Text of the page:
IDF Code of Ethics
I am embarrassed by how clueless some of my rabbinical colleagues are. I sometimes really wonder whether some of these rabbis study the same Torah and Talmud that I do.
The Jerusalem Post reported on August 21 that the Rabbinical Council of America (RCA) an association of Orthodox rabbis, has called on Israel to reevaluate its military rules of war in light of Hizbullah’s "unconscionable use of civilians, hospitals, ambulances, mosques and the like as human shields, cannon fodder and weapons of asymmetric warfare."
Rabbi Basil Herring, executive Vice-President of the RCA said "Our traditional sensibilities tell us that it is not right to risk the lives of our soldiers to minimize civilian deaths on the other side." Huh? Is he kidding? As the blogger Romach points out it is absurb to say such a thing. Romach says "Surely Herring isn’t saying we should just carpet bomb Lebanon or Gaza, killing tens of thousands to save the life of one soldier. Or maybe he is."As I reported a few weeks ago in Matot-Masei and the War in Lebanon we should be proud of those Israeli rules of war known as "Tohar Haneshek," purity of arms. The basic principle of Tohar Haneshek says “The IDF servicemen and women will use their weapons and force only for the purpose of their mission, only to the necessary extent and will maintain their humanity even during combat. IDF soldiers will not use their weapons and force to harm human beings who are not combatants or prisoners of war, and will do all in their power to avoid causing harm to their lives, bodies, dignity and property.”
In the J Post article Rabbi Shmuel Eliyahu of Safed says of our code "Our corrupt military morality, which tells us that our soldiers must endanger their lives to protect enemy civilians, is the reason we lost the war." Another Orthodox rabbi from the North, Rabbi Tzefania Drori of Kiryat Shmona says "Anti-Semites demand that we use Christian morality while our enemies act like barbarians."
As if this gratuitous and mysterious reference to "Christian morality" isn’t bad enough, he went on and said we should follow "Jewish morality," which dictates that "he who gets up to kill you, get up yourself and kill him first."
Yes, Jewish morality does allow for a pre-emptive strike. But preventing civilian deaths is not "Christian morality," or if it is they got it from us. Maybe Rabbi Drori was sleeping the day that they studied the section of the Talmud (Bavli Sanhedrin 57a) which says that if you kill someone who is coming after you when you could have stopped him with lesser force, like maiming a limb, you have committed a capital offense. Perhaps he never studied the passages from Rambam’s Hilchot Melachim which tell us we must avoid civilian deaths by leaving them an "escape route." Perhaps he wasn’t paying attention to the teachings about bal taschit, a passage in the Torah which tells us we must not destroy fruit trees to make siege engines in a time of war — a passage which later authorities (like Maimonides) extend to forbidding any kind of gratuitous destruction of property.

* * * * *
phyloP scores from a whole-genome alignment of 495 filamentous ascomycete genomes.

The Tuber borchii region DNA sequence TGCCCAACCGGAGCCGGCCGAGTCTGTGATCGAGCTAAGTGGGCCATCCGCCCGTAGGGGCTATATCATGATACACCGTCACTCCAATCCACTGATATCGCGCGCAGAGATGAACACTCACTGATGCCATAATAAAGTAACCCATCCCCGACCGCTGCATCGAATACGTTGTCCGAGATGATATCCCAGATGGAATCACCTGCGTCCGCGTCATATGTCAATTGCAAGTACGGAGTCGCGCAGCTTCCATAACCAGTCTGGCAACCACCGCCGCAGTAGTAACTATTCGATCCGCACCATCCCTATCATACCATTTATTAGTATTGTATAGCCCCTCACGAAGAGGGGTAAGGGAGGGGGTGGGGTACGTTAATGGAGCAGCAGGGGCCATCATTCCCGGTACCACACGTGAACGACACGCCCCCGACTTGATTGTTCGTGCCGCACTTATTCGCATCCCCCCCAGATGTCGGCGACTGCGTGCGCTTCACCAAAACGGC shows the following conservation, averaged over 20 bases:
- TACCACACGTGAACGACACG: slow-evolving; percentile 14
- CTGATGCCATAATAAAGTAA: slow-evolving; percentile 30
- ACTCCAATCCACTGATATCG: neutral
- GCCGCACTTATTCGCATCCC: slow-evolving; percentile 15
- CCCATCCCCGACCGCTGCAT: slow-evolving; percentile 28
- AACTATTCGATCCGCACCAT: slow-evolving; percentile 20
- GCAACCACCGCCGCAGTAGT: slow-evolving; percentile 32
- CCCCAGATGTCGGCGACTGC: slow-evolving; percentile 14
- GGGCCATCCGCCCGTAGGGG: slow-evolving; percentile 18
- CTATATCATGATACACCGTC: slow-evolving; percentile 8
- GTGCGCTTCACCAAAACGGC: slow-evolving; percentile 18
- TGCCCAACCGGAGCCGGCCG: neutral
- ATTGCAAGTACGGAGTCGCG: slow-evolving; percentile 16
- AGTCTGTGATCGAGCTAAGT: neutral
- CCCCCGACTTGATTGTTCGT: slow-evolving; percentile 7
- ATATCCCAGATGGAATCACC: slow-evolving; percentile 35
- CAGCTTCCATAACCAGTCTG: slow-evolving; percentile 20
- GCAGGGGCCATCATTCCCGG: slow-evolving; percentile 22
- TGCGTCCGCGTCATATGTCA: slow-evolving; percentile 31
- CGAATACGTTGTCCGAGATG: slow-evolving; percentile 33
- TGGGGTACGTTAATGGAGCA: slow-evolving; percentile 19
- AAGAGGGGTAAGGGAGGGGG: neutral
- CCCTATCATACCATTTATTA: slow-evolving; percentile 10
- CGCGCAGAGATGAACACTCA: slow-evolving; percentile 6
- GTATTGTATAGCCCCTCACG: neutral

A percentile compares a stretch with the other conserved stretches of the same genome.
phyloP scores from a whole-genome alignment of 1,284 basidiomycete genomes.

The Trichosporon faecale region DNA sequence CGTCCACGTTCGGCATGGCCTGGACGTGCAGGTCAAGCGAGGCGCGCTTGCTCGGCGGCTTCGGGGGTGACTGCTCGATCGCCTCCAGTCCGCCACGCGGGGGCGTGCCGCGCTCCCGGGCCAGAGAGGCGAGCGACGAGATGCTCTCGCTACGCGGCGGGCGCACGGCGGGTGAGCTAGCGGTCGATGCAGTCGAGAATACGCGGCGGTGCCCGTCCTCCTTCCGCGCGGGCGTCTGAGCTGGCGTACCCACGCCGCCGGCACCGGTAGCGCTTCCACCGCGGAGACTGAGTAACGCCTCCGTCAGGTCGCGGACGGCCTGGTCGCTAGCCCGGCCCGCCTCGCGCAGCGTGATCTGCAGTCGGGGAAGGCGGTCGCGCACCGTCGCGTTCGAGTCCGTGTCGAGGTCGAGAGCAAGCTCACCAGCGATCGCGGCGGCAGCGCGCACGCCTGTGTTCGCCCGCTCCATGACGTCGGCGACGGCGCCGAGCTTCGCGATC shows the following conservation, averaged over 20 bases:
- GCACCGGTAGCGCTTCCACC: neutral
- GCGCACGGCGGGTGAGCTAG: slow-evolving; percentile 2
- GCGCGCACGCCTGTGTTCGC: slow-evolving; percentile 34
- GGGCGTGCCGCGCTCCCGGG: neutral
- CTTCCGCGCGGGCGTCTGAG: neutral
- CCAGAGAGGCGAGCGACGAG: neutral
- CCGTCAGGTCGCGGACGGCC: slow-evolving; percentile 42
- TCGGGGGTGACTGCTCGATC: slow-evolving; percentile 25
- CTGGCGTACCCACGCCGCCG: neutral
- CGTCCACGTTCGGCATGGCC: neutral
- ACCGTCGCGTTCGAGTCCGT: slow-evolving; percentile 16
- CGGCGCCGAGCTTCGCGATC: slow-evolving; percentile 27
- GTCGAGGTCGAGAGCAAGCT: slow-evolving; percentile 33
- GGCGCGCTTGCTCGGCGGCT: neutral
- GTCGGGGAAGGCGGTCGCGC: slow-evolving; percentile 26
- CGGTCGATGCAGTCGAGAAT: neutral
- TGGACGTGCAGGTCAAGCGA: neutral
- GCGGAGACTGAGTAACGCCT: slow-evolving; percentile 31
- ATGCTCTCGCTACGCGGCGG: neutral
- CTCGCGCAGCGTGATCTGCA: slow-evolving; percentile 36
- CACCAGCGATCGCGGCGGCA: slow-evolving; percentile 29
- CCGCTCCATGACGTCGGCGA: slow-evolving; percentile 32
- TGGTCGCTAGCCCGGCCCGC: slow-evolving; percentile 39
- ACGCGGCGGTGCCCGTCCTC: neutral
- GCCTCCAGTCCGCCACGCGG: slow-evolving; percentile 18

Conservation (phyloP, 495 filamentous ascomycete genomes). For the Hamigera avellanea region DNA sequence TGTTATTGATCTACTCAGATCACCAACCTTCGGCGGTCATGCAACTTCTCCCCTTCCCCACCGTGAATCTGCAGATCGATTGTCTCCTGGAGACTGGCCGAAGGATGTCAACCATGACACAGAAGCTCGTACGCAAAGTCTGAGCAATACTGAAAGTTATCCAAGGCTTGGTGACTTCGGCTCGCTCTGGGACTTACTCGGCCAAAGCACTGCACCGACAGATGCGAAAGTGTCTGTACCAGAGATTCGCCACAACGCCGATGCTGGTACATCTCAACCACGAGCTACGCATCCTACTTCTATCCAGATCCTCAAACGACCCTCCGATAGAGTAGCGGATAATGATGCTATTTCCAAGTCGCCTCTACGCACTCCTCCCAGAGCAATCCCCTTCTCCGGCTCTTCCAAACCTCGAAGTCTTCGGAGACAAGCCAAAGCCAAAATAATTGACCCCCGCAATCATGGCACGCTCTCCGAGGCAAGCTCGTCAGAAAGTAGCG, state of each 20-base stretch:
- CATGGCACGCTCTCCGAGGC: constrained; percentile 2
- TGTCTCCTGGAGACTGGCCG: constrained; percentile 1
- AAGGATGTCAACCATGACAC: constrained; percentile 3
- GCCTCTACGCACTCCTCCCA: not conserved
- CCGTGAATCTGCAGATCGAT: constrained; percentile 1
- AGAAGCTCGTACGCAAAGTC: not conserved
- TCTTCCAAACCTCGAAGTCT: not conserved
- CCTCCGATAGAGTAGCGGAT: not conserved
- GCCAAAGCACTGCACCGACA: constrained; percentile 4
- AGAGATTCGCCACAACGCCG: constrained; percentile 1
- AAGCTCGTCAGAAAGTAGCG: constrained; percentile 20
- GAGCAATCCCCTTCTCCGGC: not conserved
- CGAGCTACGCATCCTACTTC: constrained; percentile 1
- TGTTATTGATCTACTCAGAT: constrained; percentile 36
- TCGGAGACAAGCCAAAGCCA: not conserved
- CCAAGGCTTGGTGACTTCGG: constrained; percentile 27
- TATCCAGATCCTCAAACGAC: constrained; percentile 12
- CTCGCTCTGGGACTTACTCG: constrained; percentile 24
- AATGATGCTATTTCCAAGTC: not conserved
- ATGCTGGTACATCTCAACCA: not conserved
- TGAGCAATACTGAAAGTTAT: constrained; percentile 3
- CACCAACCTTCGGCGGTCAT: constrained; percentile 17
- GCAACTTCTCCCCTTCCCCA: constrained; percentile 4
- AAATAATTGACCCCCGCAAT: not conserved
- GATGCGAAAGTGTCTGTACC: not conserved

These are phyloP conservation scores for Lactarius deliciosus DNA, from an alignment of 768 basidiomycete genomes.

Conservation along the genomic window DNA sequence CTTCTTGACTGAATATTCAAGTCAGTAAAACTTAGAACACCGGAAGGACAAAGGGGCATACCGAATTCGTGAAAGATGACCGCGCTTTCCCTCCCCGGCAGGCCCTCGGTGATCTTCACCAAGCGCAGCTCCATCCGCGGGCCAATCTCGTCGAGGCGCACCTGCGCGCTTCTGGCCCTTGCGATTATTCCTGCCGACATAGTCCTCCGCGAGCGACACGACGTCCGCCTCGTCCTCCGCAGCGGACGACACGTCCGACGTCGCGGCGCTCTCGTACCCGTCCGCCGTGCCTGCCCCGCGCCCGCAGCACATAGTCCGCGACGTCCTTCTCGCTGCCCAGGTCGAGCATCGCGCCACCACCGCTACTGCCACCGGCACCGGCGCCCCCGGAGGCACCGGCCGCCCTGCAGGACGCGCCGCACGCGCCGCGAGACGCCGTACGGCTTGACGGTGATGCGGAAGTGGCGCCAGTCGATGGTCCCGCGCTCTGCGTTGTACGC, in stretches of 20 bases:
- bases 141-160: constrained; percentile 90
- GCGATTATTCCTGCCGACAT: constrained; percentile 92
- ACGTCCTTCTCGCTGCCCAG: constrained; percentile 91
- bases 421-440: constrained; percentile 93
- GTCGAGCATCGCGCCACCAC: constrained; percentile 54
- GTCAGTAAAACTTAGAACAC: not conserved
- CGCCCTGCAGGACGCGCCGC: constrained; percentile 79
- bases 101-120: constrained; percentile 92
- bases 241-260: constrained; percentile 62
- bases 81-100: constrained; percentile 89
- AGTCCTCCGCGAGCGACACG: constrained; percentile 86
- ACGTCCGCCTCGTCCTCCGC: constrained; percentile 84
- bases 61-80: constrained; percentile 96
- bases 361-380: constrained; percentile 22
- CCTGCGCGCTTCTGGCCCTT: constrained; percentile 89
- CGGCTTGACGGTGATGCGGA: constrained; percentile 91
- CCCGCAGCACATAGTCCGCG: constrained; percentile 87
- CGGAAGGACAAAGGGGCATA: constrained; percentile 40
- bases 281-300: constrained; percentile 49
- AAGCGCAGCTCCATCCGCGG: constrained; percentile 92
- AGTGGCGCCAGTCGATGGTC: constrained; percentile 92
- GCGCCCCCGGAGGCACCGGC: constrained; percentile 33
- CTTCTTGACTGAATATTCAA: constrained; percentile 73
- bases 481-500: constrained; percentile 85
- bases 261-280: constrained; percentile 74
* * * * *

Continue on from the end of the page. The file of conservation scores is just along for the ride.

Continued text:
The existing IDF Code of Tohar Haneshek is something every Jew should be proud of. Yes, it is very painful when some of our soldiers die because we decide to try and minimize civilian deaths by sending in ground troops instead of dropping bombs. I know it’s painful, the son of an acquaintance was killed in Jenin exactly because of this commitment to our code of morality. However, the prophet Isaiah charges us with being a "light to the nations." We are supposed to show the world what is moral. We are supposed to show the world how God wants us to behave. Just because there are Islamic radicals who cut the heads off of innocent people they kidnap does not mean we should do the same thing.
War is ugly. The other guys don’t fight fair. That’s no reason to throw OUR values, OUR morals, and the principles we have learned from the Torah out the window. When the other side acts badly is exactly the time when we need a code of ethics all the more, to remind us not to allow ourselves to become as debased as the other side. We are here to raise the bar, not lower it.
God spare us from "rabbis" who say it is a liability that we have been acting "too ethically."
5 thoughts on “IDF Code of Ethics”
Hey R. Barry,
Just came across your blog. I like it. Will be back to read more.
“I am embarrassed by how clueless some of my rabbinical colleagues are. I sometimes really wonder whether some of these rabbis study the same Torah and Talmud that I do.”
The Talmudic passage that you mention has nothing to do with war. But I’m sure that a guy as bright as you are already knew that.
It is obvious that according to Jewish Law the IDF practice of endagering Jewish lives in order to save enemy civilians is wrong. You are distorting the Torah, but then again, that’s what Conservative “Rabbis” have always been doing.
Orthodox rabbis also will take a teaching in the Talmud from one context and apply it another. In fact the Talmud itself does that all the time.
“Shivim panim l’Torah,” the Torah has 70 faces…you don’t need to insult Conservative rabbis. I did not specifically insult Orthodox “rabbis.” I allowed as to how some of my colleagues seem clueless. Not the same as saying ALL Orthodox rabbis are clueless. Conservative and Reform rabbis are also capable of being clueless…
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The question is, is there a legitimate distinction between the halachic categories of rodef (being pursued by an individual) and war, and do the ethical boundaries change once you say it’s war rather than an individual pursuing you.